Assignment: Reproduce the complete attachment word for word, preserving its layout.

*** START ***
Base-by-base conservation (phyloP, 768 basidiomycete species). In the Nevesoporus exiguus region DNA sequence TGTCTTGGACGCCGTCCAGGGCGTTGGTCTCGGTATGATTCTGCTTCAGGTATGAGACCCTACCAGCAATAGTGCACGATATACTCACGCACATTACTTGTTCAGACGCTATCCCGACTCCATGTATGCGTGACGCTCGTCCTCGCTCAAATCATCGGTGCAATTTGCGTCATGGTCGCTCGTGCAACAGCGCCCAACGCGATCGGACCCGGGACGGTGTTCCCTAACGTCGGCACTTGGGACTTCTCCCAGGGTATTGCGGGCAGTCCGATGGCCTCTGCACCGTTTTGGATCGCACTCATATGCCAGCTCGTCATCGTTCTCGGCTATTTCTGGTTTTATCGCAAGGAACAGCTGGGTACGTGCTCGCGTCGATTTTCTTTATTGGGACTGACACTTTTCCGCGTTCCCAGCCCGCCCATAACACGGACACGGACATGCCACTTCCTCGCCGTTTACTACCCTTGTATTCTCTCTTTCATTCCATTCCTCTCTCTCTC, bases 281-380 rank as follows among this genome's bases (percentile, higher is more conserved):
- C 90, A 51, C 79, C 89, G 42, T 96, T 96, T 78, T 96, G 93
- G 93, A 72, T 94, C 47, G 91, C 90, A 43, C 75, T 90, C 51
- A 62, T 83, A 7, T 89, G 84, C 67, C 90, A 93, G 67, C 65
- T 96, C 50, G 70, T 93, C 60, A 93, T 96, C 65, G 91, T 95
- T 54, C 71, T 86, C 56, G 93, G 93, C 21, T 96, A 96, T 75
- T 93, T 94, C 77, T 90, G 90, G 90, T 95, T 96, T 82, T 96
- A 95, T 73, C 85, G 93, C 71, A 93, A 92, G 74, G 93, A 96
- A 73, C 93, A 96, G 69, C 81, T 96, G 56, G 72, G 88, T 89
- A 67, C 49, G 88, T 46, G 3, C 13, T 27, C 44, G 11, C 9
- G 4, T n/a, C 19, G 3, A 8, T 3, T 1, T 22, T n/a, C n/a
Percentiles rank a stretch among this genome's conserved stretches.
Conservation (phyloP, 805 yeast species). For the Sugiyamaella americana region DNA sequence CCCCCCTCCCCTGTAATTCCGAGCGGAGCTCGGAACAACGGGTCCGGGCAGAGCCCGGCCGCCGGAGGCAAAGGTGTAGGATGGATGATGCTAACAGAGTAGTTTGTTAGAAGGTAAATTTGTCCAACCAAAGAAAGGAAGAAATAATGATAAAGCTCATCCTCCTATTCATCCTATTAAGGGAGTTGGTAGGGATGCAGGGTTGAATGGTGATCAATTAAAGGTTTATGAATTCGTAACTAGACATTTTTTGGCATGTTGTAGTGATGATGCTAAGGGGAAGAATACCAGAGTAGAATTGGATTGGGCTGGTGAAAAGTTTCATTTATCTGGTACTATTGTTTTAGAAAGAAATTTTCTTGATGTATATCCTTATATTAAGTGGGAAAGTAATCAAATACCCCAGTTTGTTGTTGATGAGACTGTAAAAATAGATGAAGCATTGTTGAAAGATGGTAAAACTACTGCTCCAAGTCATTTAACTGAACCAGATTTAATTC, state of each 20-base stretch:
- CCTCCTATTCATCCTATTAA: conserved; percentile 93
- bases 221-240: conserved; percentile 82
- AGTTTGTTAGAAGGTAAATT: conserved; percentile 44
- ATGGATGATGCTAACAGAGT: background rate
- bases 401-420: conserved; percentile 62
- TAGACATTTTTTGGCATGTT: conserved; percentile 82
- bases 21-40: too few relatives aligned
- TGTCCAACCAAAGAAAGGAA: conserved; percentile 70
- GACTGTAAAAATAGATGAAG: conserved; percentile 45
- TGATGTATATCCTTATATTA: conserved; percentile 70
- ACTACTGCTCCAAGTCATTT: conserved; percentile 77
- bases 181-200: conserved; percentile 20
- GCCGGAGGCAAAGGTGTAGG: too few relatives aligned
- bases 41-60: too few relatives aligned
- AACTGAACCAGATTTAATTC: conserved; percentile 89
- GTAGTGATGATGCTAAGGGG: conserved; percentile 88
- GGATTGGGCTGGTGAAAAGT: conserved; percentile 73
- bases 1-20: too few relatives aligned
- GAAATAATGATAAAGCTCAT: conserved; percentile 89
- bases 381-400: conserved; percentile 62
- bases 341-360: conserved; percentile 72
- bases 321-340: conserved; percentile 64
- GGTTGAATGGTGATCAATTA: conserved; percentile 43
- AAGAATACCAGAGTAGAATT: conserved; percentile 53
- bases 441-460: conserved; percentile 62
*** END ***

Base-by-base conservation (phyloP, 768 basidiomycete species). In the Nevesoporus exiguus region DNA sequence TGTCTTGGACGCCGTCCAGGGCGTTGGTCTCGGTATGATTCTGCTTCAGGTATGAGACCCTACCAGCAATAGTGCACGATATACTCACGCACATTACTTGTTCAGACGCTATCCCGACTCCATGTATGCGTGACGCTCGTCCTCGCTCAAATCATCGGTGCAATTTGCGTCATGGTCGCTCGTGCAACAGCGCCCAACGCGATCGGACCCGGGACGGTGTTCCCTAACGTCGGCACTTGGGACTTCTCCCAGGGTATTGCGGGCAGTCCGATGGCCTCTGCACCGTTTTGGATCGCACTCATATGCCAGCTCGTCATCGTTCTCGGCTATTTCTGGTTTTATCGCAAGGAACAGCTGGGTACGTGCTCGCGTCGATTTTCTTTATTGGGACTGACACTTTTCCGCGTTCCCAGCCCGCCCATAACACGGACACGGACATGCCACTTCCTCGCCGTTTACTACCCTTGTATTCTCTCTTTCATTCCATTCCTCTCTCTCTC, bases 281-380 rank as follows among this genome's bases (percentile, higher is more conserved):
- C 90, A 51, C 79, C 89, G 42, T 96, T 96, T 78, T 96, G 93
- G 93, A 72, T 94, C 47, G 91, C 90, A 43, C 75, T 90, C 51
- A 62, T 83, A 7, T 89, G 84, C 67, C 90, A 93, G 67, C 65
- T 96, C 50, G 70, T 93, C 60, A 93, T 96, C 65, G 91, T 95
- T 54, C 71, T 86, C 56, G 93, G 93, C 21, T 96, A 96, T 75
- T 93, T 94, C 77, T 90, G 90, G 90, T 95, T 96, T 82, T 96
- A 95, T 73, C 85, G 93, C 71, A 93, A 92, G 74, G 93, A 96
- A 73, C 93, A 96, G 69, C 81, T 96, G 56, G 72, G 88, T 89
- A 67, C 49, G 88, T 46, G 3, C 13, T 27, C 44, G 11, C 9
- G 4, T n/a, C 19, G 3, A 8, T 3, T 1, T 22, T n/a, C n/a
Percentiles rank a stretch among this genome's conserved stretches.
Conservation (phyloP, 805 yeast species). For the Sugiyamaella americana region DNA sequence CCCCCCTCCCCTGTAATTCCGAGCGGAGCTCGGAACAACGGGTCCGGGCAGAGCCCGGCCGCCGGAGGCAAAGGTGTAGGATGGATGATGCTAACAGAGTAGTTTGTTAGAAGGTAAATTTGTCCAACCAAAGAAAGGAAGAAATAATGATAAAGCTCATCCTCCTATTCATCCTATTAAGGGAGTTGGTAGGGATGCAGGGTTGAATGGTGATCAATTAAAGGTTTATGAATTCGTAACTAGACATTTTTTGGCATGTTGTAGTGATGATGCTAAGGGGAAGAATACCAGAGTAGAATTGGATTGGGCTGGTGAAAAGTTTCATTTATCTGGTACTATTGTTTTAGAAAGAAATTTTCTTGATGTATATCCTTATATTAAGTGGGAAAGTAATCAAATACCCCAGTTTGTTGTTGATGAGACTGTAAAAATAGATGAAGCATTGTTGAAAGATGGTAAAACTACTGCTCCAAGTCATTTAACTGAACCAGATTTAATTC, state of each 20-base stretch:
- CCTCCTATTCATCCTATTAA: conserved; percentile 93
- bases 221-240: conserved; percentile 82
- AGTTTGTTAGAAGGTAAATT: conserved; percentile 44
- ATGGATGATGCTAACAGAGT: background rate
- bases 401-420: conserved; percentile 62
- TAGACATTTTTTGGCATGTT: conserved; percentile 82
- bases 21-40: too few relatives aligned
- TGTCCAACCAAAGAAAGGAA: conserved; percentile 70
- GACTGTAAAAATAGATGAAG: conserved; percentile 45
- TGATGTATATCCTTATATTA: conserved; percentile 70
- ACTACTGCTCCAAGTCATTT: conserved; percentile 77
- bases 181-200: conserved; percentile 20
- GCCGGAGGCAAAGGTGTAGG: too few relatives aligned
- bases 41-60: too few relatives aligned
- AACTGAACCAGATTTAATTC: conserved; percentile 89
- GTAGTGATGATGCTAAGGGG: conserved; percentile 88
- GGATTGGGCTGGTGAAAAGT: conserved; percentile 73
- bases 1-20: too few relatives aligned
- GAAATAATGATAAAGCTCAT: conserved; percentile 89
- bases 381-400: conserved; percentile 62
- bases 341-360: conserved; percentile 72
- bases 321-340: conserved; percentile 64
- GGTTGAATGGTGATCAATTA: conserved; percentile 43
- AAGAATACCAGAGTAGAATT: conserved; percentile 53
- bases 441-460: conserved; percentile 62